Transforming NHS ambulance services - Public Accounts Committee Contents

3  Collaborating with other emergency providers

13. Ambulances services are looking to reduce the time taken to hand patients over to A&E departments in hospitals.[35] Over one-fifth of patient handovers take longer than the 15 minutes recommended in guidance. One ambulance service estimated that, based on the current level of delays, £4 million per year is required in additional resources due to hospital congestion.[36] The cost of this falls on the ambulance services, not the A&E department. We heard that ambulance services have, in conjunction with many A&E departments, set up screens which show when ambulances are due to arrive at hospital so that the hospitals can be prepared for them. Ambulance services told us that this is helping to reduce turnaround times.[37]

14. Currently, hospitals and ambulances have separate targets which do not incentivise cooperation. A&E Departments have their own clinical quality indicators, one of which relates to time to initial assessment of patients arriving in an emergency ambulance.[38] The guidance that relates to it, however, shows that the measurement clock starts only after the patient is handed over to the A&E department, or after the ambulance has already been waiting for 15 minutes.[39] The witnesses told us they plan to ensure that objectives across urgent and emergency care providers are better aligned.[40]

15. Ambulance services are looking into reducing back office costs through sharing finance functions with each other and also sharing some support functions with other areas of the NHS.[41] In some areas, ambulance services currently share a number of stations with the fire service and police force. These three emergency services also already carry out some joint procurement, for example, petrol and radio systems. The ambulance services admitted that more could be done and that they are currently looking into the joint procurement of uniforms.[42]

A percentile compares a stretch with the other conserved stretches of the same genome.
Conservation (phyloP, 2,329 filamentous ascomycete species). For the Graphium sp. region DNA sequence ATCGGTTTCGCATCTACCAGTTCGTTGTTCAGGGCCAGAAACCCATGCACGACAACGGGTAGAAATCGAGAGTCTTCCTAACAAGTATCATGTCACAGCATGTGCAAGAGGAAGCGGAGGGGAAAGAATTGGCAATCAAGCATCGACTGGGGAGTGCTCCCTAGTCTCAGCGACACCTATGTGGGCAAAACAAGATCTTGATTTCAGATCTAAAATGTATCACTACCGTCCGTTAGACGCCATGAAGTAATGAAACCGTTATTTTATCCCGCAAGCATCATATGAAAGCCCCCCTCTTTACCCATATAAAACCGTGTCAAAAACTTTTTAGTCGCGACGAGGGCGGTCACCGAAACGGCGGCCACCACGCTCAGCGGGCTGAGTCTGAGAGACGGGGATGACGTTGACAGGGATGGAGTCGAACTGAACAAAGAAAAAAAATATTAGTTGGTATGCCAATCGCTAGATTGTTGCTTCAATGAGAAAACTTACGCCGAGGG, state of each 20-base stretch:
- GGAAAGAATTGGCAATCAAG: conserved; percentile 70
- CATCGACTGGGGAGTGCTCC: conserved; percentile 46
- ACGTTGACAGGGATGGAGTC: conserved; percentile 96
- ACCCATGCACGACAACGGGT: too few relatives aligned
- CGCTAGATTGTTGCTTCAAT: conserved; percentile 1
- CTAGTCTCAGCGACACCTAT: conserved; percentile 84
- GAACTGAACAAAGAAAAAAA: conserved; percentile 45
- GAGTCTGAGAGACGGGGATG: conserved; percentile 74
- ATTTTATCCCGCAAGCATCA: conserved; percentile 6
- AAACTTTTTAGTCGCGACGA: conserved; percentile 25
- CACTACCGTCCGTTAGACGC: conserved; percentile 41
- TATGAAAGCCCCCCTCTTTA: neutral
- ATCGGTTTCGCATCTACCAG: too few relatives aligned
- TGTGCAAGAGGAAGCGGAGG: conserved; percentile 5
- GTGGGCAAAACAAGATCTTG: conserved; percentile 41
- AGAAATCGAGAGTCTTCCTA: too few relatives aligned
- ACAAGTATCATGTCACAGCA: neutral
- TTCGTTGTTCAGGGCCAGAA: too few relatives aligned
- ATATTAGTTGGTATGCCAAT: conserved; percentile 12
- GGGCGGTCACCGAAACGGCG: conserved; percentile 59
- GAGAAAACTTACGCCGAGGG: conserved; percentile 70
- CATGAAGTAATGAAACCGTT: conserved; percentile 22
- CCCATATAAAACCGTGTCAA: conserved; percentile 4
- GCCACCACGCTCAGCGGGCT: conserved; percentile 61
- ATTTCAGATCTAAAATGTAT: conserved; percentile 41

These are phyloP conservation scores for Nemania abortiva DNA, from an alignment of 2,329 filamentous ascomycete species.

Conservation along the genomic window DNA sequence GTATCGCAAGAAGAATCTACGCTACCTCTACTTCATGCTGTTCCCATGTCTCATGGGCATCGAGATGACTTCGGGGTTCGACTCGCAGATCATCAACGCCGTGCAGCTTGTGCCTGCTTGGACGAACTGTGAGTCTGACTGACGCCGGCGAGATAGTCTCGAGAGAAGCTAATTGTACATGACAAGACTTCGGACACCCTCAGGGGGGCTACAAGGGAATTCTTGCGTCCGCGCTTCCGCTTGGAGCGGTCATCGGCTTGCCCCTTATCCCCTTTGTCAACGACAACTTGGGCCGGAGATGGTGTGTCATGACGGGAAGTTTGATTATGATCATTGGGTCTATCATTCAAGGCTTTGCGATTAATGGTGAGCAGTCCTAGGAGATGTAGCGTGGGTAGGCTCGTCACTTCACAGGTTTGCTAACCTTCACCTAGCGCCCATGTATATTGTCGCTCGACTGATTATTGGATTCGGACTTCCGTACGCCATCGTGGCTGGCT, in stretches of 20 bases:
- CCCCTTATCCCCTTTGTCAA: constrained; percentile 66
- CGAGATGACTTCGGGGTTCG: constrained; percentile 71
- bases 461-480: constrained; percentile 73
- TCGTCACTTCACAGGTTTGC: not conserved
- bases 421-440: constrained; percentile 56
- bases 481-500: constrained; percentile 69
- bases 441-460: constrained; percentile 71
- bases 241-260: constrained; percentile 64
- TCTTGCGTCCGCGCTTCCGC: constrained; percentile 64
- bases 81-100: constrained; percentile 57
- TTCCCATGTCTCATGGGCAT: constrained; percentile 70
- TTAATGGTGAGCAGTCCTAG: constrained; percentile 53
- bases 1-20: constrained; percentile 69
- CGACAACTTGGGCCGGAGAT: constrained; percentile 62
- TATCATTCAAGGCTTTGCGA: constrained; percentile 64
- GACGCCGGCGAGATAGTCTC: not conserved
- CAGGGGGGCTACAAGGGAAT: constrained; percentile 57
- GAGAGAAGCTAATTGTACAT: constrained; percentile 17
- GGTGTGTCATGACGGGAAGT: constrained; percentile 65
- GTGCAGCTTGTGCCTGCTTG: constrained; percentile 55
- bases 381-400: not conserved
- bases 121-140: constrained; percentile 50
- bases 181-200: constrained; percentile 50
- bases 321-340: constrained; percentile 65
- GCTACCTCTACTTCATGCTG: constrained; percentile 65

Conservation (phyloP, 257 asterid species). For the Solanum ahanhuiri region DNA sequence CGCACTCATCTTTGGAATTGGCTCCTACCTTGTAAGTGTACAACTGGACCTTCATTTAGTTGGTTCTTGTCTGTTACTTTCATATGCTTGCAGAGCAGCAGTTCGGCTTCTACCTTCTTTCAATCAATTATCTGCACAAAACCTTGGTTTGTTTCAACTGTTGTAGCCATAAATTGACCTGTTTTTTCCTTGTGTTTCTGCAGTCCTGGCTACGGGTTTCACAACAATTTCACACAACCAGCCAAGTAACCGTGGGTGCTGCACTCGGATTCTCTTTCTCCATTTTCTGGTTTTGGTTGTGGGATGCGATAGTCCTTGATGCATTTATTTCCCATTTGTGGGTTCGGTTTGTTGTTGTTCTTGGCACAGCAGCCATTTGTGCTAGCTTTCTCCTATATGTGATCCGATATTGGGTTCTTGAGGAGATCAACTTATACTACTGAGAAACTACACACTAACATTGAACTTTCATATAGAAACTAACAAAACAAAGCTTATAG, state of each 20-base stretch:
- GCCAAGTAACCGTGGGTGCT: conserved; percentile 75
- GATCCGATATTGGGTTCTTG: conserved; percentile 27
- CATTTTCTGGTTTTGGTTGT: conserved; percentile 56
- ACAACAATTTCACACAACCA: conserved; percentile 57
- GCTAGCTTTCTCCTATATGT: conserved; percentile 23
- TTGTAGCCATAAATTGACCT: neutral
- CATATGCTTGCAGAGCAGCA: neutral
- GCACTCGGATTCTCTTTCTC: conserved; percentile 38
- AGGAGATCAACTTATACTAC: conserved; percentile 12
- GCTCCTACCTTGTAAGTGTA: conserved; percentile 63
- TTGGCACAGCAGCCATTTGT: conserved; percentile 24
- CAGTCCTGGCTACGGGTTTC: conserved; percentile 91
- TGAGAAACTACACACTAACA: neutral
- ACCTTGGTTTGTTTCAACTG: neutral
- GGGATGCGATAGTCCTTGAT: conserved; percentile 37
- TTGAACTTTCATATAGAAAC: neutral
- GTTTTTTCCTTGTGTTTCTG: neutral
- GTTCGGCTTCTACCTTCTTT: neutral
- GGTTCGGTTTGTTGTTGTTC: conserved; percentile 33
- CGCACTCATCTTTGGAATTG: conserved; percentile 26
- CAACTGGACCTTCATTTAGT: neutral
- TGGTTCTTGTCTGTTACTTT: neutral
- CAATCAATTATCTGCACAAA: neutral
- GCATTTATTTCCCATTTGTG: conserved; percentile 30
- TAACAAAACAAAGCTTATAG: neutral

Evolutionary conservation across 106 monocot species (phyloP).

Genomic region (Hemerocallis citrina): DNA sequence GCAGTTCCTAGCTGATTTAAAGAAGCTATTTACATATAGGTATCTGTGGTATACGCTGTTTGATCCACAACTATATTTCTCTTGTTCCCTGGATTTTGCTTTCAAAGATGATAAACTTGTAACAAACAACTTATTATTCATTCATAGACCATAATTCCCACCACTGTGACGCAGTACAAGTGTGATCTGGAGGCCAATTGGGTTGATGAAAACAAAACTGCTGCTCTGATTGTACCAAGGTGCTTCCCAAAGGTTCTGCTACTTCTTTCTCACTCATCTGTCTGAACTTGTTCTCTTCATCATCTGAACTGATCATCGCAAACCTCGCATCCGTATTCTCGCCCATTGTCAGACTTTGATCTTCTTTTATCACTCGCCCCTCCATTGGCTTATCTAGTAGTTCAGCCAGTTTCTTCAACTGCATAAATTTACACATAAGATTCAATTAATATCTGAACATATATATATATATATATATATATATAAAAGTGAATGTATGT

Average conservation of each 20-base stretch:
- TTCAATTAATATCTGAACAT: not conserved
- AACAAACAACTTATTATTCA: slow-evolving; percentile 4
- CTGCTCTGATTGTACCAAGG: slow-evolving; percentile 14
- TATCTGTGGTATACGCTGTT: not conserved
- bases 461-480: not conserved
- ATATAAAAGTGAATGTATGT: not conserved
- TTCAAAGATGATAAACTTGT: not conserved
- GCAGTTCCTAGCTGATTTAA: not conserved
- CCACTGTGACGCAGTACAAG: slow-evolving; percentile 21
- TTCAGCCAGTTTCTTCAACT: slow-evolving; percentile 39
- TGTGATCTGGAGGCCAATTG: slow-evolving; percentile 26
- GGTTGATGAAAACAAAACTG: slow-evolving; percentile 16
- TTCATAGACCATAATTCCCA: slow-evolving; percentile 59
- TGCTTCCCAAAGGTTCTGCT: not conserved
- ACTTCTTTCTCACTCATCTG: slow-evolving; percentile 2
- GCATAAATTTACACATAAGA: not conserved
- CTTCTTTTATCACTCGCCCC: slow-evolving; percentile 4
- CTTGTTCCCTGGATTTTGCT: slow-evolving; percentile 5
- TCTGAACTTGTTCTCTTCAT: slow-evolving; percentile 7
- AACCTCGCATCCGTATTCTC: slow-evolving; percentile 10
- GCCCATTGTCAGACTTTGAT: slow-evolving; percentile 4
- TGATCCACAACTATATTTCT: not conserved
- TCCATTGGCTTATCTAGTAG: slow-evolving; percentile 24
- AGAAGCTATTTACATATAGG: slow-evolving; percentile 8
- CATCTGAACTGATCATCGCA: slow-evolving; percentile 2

16. We also asked what scope there was for emergency services to work together better at the front line. The witnesses said that in their view, that joint front line services with the fire service, would lead to a second-rate service.[43] However, we heard of an example in Hampshire, where more coordination between the fire and ambulance services has led to a reduction in double ambulance responses being sent as the fire services are used as first responders on the scene.[44]

35   Q 34 Back

36   Q 106; C&AG's Report, para 3.29 Back

37   Q 107 Back

38   Q 135 Back

39   Department of Health, Technical Guidance for the 2011-12 Operating Framework, January 2011  Back

40   Qq 71, 135, 137 Back

41   Q 85 Back

42   Q 70 Back

43   Q 95 Back

44   Q 62 Back

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© Parliamentary copyright 2011
Prepared 16 September 2011